There are twin stories on Iran today. In the first Iran has announced a dramatic expansion of its uranium refinement capability:
NATANZ, Iran – Iran announced a dramatic expansion of uranium enrichment Monday, saying it has begun operating 3,000 centrifuges — nearly 10 times the previously known number — in defiance of U.N. demands it halt its nuclear program or face increased sanctions.
U.S. experts say 3,000 centrifuges are in theory enough to produce a nuclear weapon, perhaps within a year. But they doubted Iran really had so many up and running, a difficult technical feat given the country’s spotty success with a much smaller number.
Instead, the announcement may aim to increase support at home amid growing criticism of hardline President Mahmoud Ahmadinejad and to boost Iran’s hand with the West by presenting its program as established, said Michael Levi, a nonproliferation expert at the Washington-based Council on Foreign Relations.
“From a political perspective, it’s more important to have (3,000 centrifuges) in place than to have them run properly,” Levi told The Associated Press. “We have an unfortunate habit to take Iran at its word when they make scary announcements.”
The White House and Europe criticized the latest announcement.
“Iran continues to defy the international community and further isolate itself by expanding its nuclear program, rather than suspending uranium enrichment,” said Gordon Johndroe, a spokesman for the National Security Council.
In another story Open Europe, a British think tank, has announced a poll of Europeans in which it was found that a majority supported a preemptive strike on Iran to prevent the country from acquiring nuclear weapons:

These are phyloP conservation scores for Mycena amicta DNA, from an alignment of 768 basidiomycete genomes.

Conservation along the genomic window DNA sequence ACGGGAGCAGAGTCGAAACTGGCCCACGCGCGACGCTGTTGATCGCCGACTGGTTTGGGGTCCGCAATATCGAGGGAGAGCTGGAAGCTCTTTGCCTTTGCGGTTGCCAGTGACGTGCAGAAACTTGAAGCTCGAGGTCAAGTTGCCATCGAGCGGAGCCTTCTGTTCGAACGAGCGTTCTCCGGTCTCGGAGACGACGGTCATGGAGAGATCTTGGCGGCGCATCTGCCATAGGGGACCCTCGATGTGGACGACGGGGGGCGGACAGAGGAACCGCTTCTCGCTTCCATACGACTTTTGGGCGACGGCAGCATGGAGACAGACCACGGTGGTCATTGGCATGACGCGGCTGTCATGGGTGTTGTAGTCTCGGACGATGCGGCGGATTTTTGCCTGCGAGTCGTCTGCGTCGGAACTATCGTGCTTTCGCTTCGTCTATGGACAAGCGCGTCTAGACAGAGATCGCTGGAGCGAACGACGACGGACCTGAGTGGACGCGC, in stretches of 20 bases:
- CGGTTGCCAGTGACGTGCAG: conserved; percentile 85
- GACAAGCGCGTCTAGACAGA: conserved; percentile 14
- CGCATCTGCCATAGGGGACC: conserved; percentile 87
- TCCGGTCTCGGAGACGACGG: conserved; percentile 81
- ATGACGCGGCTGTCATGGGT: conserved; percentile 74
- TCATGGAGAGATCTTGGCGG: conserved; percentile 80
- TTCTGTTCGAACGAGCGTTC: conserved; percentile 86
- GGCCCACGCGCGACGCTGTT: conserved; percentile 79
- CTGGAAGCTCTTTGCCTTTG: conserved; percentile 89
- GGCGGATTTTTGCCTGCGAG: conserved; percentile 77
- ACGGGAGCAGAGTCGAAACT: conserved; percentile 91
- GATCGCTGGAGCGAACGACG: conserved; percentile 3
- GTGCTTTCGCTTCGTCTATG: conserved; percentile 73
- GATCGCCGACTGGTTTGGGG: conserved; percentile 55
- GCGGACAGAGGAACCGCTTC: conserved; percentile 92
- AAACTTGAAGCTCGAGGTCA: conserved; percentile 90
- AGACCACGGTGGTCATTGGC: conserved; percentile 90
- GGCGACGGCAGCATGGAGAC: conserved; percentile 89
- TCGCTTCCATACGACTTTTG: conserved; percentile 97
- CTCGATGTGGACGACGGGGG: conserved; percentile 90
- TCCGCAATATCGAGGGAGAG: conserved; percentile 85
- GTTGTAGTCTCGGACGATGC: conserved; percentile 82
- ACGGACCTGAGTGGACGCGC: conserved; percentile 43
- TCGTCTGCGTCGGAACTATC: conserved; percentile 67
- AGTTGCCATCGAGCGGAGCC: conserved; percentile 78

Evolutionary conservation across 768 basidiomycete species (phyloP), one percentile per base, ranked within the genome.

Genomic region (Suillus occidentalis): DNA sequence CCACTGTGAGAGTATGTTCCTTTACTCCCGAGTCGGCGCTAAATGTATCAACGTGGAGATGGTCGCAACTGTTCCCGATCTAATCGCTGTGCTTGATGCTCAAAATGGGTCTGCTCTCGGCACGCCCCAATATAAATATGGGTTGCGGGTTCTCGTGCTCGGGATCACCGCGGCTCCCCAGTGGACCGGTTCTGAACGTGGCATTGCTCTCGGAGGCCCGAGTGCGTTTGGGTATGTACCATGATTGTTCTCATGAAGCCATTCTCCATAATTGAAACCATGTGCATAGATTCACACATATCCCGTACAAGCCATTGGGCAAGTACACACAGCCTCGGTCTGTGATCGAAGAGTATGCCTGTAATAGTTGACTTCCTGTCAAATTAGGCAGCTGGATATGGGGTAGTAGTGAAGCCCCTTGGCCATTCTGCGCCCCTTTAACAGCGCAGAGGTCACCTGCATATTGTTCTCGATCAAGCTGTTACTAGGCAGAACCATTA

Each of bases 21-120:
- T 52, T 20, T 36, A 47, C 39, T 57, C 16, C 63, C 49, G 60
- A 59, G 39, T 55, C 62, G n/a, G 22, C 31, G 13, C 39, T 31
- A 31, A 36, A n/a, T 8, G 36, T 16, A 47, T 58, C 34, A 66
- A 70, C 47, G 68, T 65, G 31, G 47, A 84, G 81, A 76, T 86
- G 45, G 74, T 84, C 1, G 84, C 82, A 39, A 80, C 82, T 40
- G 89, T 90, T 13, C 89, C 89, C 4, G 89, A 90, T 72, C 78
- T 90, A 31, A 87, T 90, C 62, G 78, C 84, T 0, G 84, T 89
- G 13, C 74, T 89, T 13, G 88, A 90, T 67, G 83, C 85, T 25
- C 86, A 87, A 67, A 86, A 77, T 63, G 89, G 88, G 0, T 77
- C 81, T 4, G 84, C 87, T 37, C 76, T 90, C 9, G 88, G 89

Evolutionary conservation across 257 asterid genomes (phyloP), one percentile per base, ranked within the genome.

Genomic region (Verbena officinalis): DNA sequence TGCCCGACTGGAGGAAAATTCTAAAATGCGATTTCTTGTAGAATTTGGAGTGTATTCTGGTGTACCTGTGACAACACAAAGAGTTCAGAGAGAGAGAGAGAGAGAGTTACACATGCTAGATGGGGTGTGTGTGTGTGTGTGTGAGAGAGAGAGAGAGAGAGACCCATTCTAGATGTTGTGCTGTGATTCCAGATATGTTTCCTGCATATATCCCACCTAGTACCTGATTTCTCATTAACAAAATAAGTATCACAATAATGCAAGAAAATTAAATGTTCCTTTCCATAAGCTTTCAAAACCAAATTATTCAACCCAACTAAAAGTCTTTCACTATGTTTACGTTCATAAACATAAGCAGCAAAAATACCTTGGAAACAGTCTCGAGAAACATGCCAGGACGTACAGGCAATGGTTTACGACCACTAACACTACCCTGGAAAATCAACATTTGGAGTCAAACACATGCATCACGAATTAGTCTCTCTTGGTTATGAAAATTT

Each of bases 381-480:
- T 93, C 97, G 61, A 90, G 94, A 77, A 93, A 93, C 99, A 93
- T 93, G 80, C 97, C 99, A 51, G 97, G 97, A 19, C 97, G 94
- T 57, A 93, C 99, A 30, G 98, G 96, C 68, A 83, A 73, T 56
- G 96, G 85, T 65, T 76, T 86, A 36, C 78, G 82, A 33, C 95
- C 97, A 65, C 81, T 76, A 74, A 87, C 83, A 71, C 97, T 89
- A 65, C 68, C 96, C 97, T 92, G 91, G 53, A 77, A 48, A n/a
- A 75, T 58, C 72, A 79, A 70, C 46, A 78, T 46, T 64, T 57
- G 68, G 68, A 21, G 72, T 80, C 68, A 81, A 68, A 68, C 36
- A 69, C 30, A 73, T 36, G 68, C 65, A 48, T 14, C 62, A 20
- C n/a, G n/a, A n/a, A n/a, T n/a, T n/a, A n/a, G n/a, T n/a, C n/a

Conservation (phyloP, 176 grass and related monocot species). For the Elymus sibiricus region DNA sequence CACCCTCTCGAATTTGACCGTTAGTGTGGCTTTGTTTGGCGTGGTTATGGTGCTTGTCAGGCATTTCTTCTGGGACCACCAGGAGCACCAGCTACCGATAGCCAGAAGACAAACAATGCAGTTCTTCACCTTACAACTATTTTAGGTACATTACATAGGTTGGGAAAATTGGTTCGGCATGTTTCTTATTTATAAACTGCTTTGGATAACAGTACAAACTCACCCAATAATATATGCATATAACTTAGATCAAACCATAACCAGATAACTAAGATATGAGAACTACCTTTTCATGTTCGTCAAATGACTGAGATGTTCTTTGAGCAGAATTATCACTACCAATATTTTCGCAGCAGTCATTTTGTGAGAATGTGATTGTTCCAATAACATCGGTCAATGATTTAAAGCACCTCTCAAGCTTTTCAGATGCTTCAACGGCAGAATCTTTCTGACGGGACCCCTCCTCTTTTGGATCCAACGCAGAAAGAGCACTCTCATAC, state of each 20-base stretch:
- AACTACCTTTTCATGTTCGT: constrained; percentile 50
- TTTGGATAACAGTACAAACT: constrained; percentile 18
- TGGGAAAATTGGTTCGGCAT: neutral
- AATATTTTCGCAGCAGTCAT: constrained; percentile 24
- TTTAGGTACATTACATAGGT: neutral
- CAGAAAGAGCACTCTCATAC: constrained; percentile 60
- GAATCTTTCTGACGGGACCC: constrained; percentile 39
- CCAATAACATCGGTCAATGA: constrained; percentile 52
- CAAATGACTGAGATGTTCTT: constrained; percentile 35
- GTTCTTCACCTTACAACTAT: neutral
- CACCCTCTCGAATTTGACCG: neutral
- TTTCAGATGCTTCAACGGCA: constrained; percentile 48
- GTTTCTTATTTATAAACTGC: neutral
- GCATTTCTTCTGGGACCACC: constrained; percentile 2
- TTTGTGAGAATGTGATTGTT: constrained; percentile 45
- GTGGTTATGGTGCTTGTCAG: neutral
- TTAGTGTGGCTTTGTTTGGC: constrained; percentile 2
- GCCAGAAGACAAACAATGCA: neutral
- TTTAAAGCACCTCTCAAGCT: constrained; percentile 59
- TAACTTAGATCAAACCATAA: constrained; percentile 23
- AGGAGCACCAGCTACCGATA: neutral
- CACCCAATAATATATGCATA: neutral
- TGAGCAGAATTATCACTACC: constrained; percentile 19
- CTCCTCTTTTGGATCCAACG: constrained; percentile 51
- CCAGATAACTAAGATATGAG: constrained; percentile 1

A majority (51%) of people in the UK would back military action against Iran. A majority agreed with the statement “We must stop countries like Iran from acquiring nuclear weapons, even if that means taking military action”. Across the EU as a whole, 52% said they agreed with the statement. A majority agreed with the statement in 18 member states, while a majority were against in 9 member states.
More people in the UK are concerned about Islamic fundamentalism than in any other EU country. 71% agreed with the statement that “Islamic fundamentalism is a serious threat for our country”, compared to an EU average of 58%.
However, few voters in the EU would be prepared to see cuts in other spending programmes to finance higher defence spending. Only 37% of UK voters and 23% of all EU voters agreed with the statement that, “Our country should spend more on defence and less on other things.”
Hat tip: Glenn Reynolds
The complete results (including the questions) of the poll are here.
It’s unclear to me how we’d know that Iran was on the verge of having such weapons. Nor do I see how military action (short of genocide or military occupation) would prevent them from acquiring nuclear weapons.
It should be noted that the last time Open Europe tried this poll, even the far-right Telegraph found it too biased in its questions.
Open Europe is hardly a bipartisan group. Its purpose is to campaign against European union and a unified currency. Several of its directors and fellows are alumni of the Conservative Party’s anti-european wing, which also tends to be its furthest right portion on other matters.
I’d put this poll’s credibility on a par with one conducted by the heritage Foundation or MoveOn.Org.
I found it remarkable myself, Cernig, and that’s precisely why I linked to the study itself so readers could draw their own conclusions. That Open Europe has an agenda is not ipso facto relevant to the truth or falsity of the findings. That’s an example of the genetic fallacy.